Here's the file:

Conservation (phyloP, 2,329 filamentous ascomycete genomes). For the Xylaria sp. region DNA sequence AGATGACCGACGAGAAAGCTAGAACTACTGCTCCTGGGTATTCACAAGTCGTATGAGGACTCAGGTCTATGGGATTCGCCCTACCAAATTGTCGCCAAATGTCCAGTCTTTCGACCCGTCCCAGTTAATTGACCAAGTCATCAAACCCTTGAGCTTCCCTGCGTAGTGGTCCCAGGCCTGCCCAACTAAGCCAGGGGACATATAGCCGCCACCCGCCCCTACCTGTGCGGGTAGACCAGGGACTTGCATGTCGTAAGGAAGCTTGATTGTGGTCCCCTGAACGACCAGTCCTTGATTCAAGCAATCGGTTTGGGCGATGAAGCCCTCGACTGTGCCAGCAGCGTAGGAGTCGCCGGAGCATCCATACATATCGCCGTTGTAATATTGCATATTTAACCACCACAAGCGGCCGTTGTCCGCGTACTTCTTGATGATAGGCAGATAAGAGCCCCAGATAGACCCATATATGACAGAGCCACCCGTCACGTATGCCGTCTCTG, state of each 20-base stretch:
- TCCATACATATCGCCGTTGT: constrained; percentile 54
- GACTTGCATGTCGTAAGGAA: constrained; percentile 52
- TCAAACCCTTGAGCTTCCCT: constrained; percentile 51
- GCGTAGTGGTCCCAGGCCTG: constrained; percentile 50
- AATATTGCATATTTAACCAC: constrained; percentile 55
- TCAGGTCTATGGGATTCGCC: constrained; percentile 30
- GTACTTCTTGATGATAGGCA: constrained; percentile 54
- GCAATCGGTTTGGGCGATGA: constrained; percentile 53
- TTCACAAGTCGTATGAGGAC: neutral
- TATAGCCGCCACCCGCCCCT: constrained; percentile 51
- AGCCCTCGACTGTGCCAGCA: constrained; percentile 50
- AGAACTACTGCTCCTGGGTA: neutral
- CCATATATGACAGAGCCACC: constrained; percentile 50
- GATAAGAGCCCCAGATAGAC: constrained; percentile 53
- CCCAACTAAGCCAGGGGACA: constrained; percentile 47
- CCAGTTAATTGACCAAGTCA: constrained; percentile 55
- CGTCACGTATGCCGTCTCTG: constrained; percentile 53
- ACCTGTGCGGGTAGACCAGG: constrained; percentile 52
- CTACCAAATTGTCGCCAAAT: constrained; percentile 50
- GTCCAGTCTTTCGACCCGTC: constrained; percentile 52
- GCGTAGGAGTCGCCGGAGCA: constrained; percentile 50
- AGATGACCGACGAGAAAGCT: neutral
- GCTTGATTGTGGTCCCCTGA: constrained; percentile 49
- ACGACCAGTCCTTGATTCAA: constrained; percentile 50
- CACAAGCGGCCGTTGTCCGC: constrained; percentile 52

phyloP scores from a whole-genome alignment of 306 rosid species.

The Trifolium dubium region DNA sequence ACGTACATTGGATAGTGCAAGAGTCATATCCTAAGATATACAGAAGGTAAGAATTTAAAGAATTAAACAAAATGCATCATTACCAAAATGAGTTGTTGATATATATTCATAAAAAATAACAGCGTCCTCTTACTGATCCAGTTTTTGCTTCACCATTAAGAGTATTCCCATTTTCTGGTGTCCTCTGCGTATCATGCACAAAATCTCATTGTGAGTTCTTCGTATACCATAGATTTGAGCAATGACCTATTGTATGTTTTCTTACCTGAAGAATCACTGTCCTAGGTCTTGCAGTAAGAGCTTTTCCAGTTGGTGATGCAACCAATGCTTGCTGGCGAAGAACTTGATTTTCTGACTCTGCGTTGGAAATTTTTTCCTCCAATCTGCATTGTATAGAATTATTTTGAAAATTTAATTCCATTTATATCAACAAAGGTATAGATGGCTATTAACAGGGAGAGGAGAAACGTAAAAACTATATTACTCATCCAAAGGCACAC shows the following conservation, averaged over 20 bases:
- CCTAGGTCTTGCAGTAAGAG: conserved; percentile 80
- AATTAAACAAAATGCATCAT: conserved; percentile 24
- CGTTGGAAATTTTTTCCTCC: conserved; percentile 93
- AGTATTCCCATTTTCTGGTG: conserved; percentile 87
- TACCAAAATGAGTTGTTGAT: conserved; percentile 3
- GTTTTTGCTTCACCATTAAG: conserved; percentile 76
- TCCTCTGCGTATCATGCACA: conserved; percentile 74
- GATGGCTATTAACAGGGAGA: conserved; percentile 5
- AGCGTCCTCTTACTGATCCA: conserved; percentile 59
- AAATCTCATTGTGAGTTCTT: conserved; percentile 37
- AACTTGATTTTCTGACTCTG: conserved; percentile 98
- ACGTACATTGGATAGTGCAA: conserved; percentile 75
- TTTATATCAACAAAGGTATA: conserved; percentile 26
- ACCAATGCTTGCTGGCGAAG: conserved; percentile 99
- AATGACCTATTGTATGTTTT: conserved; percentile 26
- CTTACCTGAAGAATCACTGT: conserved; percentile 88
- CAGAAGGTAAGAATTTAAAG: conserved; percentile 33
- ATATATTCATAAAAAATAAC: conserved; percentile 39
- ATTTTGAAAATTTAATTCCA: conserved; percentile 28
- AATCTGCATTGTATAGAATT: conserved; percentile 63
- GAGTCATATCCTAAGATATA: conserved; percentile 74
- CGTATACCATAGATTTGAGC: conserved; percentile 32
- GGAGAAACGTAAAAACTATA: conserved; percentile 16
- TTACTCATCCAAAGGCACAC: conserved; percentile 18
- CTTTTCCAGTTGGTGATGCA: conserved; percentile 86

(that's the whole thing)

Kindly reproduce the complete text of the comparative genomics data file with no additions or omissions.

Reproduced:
Conservation (phyloP, 2,329 filamentous ascomycete genomes). For the Xylaria sp. region DNA sequence AGATGACCGACGAGAAAGCTAGAACTACTGCTCCTGGGTATTCACAAGTCGTATGAGGACTCAGGTCTATGGGATTCGCCCTACCAAATTGTCGCCAAATGTCCAGTCTTTCGACCCGTCCCAGTTAATTGACCAAGTCATCAAACCCTTGAGCTTCCCTGCGTAGTGGTCCCAGGCCTGCCCAACTAAGCCAGGGGACATATAGCCGCCACCCGCCCCTACCTGTGCGGGTAGACCAGGGACTTGCATGTCGTAAGGAAGCTTGATTGTGGTCCCCTGAACGACCAGTCCTTGATTCAAGCAATCGGTTTGGGCGATGAAGCCCTCGACTGTGCCAGCAGCGTAGGAGTCGCCGGAGCATCCATACATATCGCCGTTGTAATATTGCATATTTAACCACCACAAGCGGCCGTTGTCCGCGTACTTCTTGATGATAGGCAGATAAGAGCCCCAGATAGACCCATATATGACAGAGCCACCCGTCACGTATGCCGTCTCTG, state of each 20-base stretch:
- TCCATACATATCGCCGTTGT: constrained; percentile 54
- GACTTGCATGTCGTAAGGAA: constrained; percentile 52
- TCAAACCCTTGAGCTTCCCT: constrained; percentile 51
- GCGTAGTGGTCCCAGGCCTG: constrained; percentile 50
- AATATTGCATATTTAACCAC: constrained; percentile 55
- TCAGGTCTATGGGATTCGCC: constrained; percentile 30
- GTACTTCTTGATGATAGGCA: constrained; percentile 54
- GCAATCGGTTTGGGCGATGA: constrained; percentile 53
- TTCACAAGTCGTATGAGGAC: neutral
- TATAGCCGCCACCCGCCCCT: constrained; percentile 51
- AGCCCTCGACTGTGCCAGCA: constrained; percentile 50
- AGAACTACTGCTCCTGGGTA: neutral
- CCATATATGACAGAGCCACC: constrained; percentile 50
- GATAAGAGCCCCAGATAGAC: constrained; percentile 53
- CCCAACTAAGCCAGGGGACA: constrained; percentile 47
- CCAGTTAATTGACCAAGTCA: constrained; percentile 55
- CGTCACGTATGCCGTCTCTG: constrained; percentile 53
- ACCTGTGCGGGTAGACCAGG: constrained; percentile 52
- CTACCAAATTGTCGCCAAAT: constrained; percentile 50
- GTCCAGTCTTTCGACCCGTC: constrained; percentile 52
- GCGTAGGAGTCGCCGGAGCA: constrained; percentile 50
- AGATGACCGACGAGAAAGCT: neutral
- GCTTGATTGTGGTCCCCTGA: constrained; percentile 49
- ACGACCAGTCCTTGATTCAA: constrained; percentile 50
- CACAAGCGGCCGTTGTCCGC: constrained; percentile 52

phyloP scores from a whole-genome alignment of 306 rosid species.

The Trifolium dubium region DNA sequence ACGTACATTGGATAGTGCAAGAGTCATATCCTAAGATATACAGAAGGTAAGAATTTAAAGAATTAAACAAAATGCATCATTACCAAAATGAGTTGTTGATATATATTCATAAAAAATAACAGCGTCCTCTTACTGATCCAGTTTTTGCTTCACCATTAAGAGTATTCCCATTTTCTGGTGTCCTCTGCGTATCATGCACAAAATCTCATTGTGAGTTCTTCGTATACCATAGATTTGAGCAATGACCTATTGTATGTTTTCTTACCTGAAGAATCACTGTCCTAGGTCTTGCAGTAAGAGCTTTTCCAGTTGGTGATGCAACCAATGCTTGCTGGCGAAGAACTTGATTTTCTGACTCTGCGTTGGAAATTTTTTCCTCCAATCTGCATTGTATAGAATTATTTTGAAAATTTAATTCCATTTATATCAACAAAGGTATAGATGGCTATTAACAGGGAGAGGAGAAACGTAAAAACTATATTACTCATCCAAAGGCACAC shows the following conservation, averaged over 20 bases:
- CCTAGGTCTTGCAGTAAGAG: conserved; percentile 80
- AATTAAACAAAATGCATCAT: conserved; percentile 24
- CGTTGGAAATTTTTTCCTCC: conserved; percentile 93
- AGTATTCCCATTTTCTGGTG: conserved; percentile 87
- TACCAAAATGAGTTGTTGAT: conserved; percentile 3
- GTTTTTGCTTCACCATTAAG: conserved; percentile 76
- TCCTCTGCGTATCATGCACA: conserved; percentile 74
- GATGGCTATTAACAGGGAGA: conserved; percentile 5
- AGCGTCCTCTTACTGATCCA: conserved; percentile 59
- AAATCTCATTGTGAGTTCTT: conserved; percentile 37
- AACTTGATTTTCTGACTCTG: conserved; percentile 98
- ACGTACATTGGATAGTGCAA: conserved; percentile 75
- TTTATATCAACAAAGGTATA: conserved; percentile 26
- ACCAATGCTTGCTGGCGAAG: conserved; percentile 99
- AATGACCTATTGTATGTTTT: conserved; percentile 26
- CTTACCTGAAGAATCACTGT: conserved; percentile 88
- CAGAAGGTAAGAATTTAAAG: conserved; percentile 33
- ATATATTCATAAAAAATAAC: conserved; percentile 39
- ATTTTGAAAATTTAATTCCA: conserved; percentile 28
- AATCTGCATTGTATAGAATT: conserved; percentile 63
- GAGTCATATCCTAAGATATA: conserved; percentile 74
- CGTATACCATAGATTTGAGC: conserved; percentile 32
- GGAGAAACGTAAAAACTATA: conserved; percentile 16
- TTACTCATCCAAAGGCACAC: conserved; percentile 18
- CTTTTCCAGTTGGTGATGCA: conserved; percentile 86